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Social isolation and stay-at-home orders drive some to learn new skills


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Judy Woodruff: In this difficult time, millions of Americans are finding themselves stuck at home.

As Jeffrey Brown reports, many have turned to new hobbies and do-it-yourself projects to pass the time and redirect their energy.

This story is part of our ongoing arts and culture series, Canvas.

Jeffrey Brown: It's not your normal workout space. One by one, all that was familiar in Zach Skidmore's world was suddenly out of reach, furloughed from his job, unable to see his friends and extended family.

Zach Skidmore: I have a couple nephews, and a niece, really little. And I love them. I can't spend time with them right now.

Jeffrey Brown: The gym, where he spent much of his free time, was closed. But Skidmore did something that surprised no one more than himself. He built his own.

Zach Skidmore: I just kind of got an idea that I could at least make a bench. So, I grabbed the chain saw. And I actually never made anything with a chain saw before.

Some days were three hours. Some days were nine hours. And a couple days, I actually was working from when the sun came up until the sun came down.

Jeffrey Brown: He used big slabs of timber as weights, designed his own pulley system, constructed a treadmill from small rolling logs, good for his physical health, better, perhaps, for his psyche.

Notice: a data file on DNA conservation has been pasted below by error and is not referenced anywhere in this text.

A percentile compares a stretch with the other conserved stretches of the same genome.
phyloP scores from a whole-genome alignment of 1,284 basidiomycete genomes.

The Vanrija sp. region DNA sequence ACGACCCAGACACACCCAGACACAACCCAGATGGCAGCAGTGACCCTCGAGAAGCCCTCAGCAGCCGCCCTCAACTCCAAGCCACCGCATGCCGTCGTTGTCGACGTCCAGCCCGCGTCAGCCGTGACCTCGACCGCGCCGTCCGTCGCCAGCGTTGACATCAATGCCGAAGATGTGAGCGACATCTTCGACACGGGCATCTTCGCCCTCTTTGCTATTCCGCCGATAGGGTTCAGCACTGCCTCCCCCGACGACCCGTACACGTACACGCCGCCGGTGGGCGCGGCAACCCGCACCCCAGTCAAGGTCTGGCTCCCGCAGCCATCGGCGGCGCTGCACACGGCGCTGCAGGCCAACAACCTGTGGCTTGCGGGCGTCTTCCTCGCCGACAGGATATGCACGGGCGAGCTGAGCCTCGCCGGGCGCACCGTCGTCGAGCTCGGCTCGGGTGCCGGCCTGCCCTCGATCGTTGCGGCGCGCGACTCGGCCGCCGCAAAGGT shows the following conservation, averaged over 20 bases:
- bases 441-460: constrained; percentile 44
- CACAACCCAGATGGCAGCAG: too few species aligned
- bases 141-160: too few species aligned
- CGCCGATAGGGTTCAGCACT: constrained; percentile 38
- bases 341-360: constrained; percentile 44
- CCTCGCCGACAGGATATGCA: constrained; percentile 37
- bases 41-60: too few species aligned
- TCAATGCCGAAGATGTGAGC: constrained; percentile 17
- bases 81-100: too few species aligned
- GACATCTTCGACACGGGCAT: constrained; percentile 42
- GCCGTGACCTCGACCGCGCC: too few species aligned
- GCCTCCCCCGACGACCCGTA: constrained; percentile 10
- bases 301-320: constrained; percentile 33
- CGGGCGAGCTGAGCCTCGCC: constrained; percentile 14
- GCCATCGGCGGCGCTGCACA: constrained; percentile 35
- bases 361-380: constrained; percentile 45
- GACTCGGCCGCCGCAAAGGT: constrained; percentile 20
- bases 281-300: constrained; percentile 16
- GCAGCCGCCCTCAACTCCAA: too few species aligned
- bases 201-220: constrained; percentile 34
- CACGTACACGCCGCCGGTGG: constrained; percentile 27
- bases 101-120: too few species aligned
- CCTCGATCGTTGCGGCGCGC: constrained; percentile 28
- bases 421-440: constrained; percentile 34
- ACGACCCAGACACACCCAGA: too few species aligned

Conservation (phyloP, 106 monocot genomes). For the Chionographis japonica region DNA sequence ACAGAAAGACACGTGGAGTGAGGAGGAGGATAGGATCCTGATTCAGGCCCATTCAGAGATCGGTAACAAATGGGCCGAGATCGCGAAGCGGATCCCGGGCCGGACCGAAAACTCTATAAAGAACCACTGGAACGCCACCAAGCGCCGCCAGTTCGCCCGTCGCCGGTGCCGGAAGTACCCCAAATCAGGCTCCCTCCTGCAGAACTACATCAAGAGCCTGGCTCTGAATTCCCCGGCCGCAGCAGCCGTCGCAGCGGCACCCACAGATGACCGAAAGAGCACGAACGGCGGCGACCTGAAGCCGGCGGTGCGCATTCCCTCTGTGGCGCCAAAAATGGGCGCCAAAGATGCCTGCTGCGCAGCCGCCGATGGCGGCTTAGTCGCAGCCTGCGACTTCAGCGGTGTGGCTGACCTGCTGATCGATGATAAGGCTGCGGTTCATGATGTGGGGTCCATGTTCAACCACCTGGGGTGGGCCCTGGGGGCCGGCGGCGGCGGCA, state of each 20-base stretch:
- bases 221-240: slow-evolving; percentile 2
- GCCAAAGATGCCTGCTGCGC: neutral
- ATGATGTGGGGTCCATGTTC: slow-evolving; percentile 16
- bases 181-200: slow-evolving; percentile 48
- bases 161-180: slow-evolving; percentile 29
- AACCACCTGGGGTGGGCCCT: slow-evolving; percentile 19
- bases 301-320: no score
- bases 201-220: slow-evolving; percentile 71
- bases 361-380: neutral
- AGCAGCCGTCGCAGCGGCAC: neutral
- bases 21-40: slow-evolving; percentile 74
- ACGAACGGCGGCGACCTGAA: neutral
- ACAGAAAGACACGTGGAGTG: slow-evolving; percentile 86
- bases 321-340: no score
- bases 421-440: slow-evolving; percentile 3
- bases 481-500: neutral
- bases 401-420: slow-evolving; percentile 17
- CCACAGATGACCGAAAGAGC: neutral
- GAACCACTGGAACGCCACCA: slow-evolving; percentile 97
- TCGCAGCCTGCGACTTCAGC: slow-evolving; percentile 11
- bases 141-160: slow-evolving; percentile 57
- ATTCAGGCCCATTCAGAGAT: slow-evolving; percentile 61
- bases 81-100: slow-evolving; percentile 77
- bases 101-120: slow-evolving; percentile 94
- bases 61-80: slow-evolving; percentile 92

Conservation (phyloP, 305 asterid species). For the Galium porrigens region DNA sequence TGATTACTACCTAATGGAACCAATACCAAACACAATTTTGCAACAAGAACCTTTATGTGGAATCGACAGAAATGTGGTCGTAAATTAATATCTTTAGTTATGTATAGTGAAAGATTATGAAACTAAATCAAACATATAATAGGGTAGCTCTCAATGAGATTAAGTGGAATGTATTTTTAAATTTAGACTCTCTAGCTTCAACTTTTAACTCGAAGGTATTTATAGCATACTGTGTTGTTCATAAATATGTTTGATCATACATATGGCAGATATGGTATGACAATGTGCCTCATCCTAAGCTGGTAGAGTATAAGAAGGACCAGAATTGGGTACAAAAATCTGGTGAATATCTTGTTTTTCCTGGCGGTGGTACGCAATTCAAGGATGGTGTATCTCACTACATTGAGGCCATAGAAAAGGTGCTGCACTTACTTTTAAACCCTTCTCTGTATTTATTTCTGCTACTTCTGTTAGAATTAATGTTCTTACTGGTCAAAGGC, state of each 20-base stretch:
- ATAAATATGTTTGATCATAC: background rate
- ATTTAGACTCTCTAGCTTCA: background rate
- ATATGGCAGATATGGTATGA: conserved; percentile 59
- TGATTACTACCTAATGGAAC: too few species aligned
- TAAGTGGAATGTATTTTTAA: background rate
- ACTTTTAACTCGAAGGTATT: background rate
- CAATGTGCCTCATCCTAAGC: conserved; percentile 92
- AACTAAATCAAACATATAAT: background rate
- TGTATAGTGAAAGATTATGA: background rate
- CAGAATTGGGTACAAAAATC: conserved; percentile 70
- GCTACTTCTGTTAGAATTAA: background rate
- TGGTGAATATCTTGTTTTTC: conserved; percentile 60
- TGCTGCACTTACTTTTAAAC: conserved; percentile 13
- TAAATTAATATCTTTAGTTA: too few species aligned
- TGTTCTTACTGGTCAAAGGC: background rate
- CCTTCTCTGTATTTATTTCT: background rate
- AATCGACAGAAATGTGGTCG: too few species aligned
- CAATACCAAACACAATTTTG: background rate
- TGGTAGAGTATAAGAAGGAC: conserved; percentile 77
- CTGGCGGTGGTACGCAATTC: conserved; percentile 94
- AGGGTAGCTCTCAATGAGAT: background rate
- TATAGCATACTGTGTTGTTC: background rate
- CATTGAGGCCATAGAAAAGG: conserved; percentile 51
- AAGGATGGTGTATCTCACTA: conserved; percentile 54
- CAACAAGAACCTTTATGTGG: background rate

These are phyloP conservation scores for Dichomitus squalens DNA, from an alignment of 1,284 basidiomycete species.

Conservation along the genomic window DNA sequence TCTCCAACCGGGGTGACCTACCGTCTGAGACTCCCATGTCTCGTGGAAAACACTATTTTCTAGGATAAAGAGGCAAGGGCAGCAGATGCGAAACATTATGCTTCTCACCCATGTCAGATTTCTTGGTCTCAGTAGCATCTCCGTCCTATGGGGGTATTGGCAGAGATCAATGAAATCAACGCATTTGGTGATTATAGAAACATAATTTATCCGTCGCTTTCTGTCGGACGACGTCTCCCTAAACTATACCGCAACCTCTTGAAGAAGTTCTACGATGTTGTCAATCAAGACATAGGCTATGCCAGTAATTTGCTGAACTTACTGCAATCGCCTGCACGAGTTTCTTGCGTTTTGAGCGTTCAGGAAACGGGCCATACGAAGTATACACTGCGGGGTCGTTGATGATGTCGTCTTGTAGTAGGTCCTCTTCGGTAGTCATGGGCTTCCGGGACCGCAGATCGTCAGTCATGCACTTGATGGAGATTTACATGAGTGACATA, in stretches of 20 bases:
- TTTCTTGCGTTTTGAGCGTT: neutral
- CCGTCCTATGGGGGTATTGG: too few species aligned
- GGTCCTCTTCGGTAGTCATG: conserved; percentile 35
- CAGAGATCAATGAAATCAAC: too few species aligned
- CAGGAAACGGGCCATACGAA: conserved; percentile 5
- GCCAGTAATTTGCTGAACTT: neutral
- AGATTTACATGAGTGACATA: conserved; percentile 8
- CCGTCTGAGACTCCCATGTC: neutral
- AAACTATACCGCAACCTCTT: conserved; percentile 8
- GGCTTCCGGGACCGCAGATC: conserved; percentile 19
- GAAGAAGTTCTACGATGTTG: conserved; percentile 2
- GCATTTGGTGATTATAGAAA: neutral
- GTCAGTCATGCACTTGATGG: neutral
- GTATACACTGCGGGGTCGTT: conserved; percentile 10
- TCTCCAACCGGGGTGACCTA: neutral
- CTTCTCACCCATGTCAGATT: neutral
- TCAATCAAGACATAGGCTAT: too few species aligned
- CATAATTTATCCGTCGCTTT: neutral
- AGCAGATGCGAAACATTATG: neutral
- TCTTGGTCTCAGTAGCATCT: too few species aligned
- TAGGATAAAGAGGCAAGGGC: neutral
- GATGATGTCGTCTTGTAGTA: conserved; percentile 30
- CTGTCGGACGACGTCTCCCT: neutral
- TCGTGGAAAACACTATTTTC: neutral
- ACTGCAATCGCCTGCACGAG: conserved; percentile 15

Zach Skidmore: I had expected myself to fail in making this gym. But I tried anyway, because I had the time, and it took my mind off of things.

Woman: Bringing this grounding, stabilizing energy.

Jeffrey Brown: New emotions, new experiences. People everywhere are struggling to cope.

Man: We just finished the third and final season of "Star Trek."

Jeffrey Brown: Watching old TV.

Woman: To boldly go where everyone has clearly gone before.

Jeffrey Brown: Sometimes through new hobbies, do-it-yourself projects, a whole variety of activities that often they have never before considered.

Lawrence Palinkas: When you are confined, there's less environmental stimulation to keep the mind engaged. There's less to do, unless you exercise creative responses to your situation.

Jeffrey Brown: Astronauts in space, researchers spending long periods at the South Pole.

Lawrence Palinkas, a medical anthropologist and professor at the University of Southern California, studies the impact of extreme isolation.

We may not be at those extremes, he says, but the way people fill their time now, taking on something new, can be similar.

Lawrence Palinkas: I remember one year, at the South Pole, for example, the crew decided to produce their own science fiction movie, their own variation of the classic sci-fi "The Thing," where they were chasing aliens.

Many of these projects and activities, which are designed to make use of time that they feel somewhat obligated to make use of because it's now available, can produce a great deal of positive results.

Jeffrey Brown: Positive results from negative emotions, as with Chicago teenagers Krishita Dutta and Lauren Tapper.

Krishita Dutta: I think that it started out with us feeling sort of overwhelmed with everything. We were just in shock, and we didn't know how -- what to turn that into.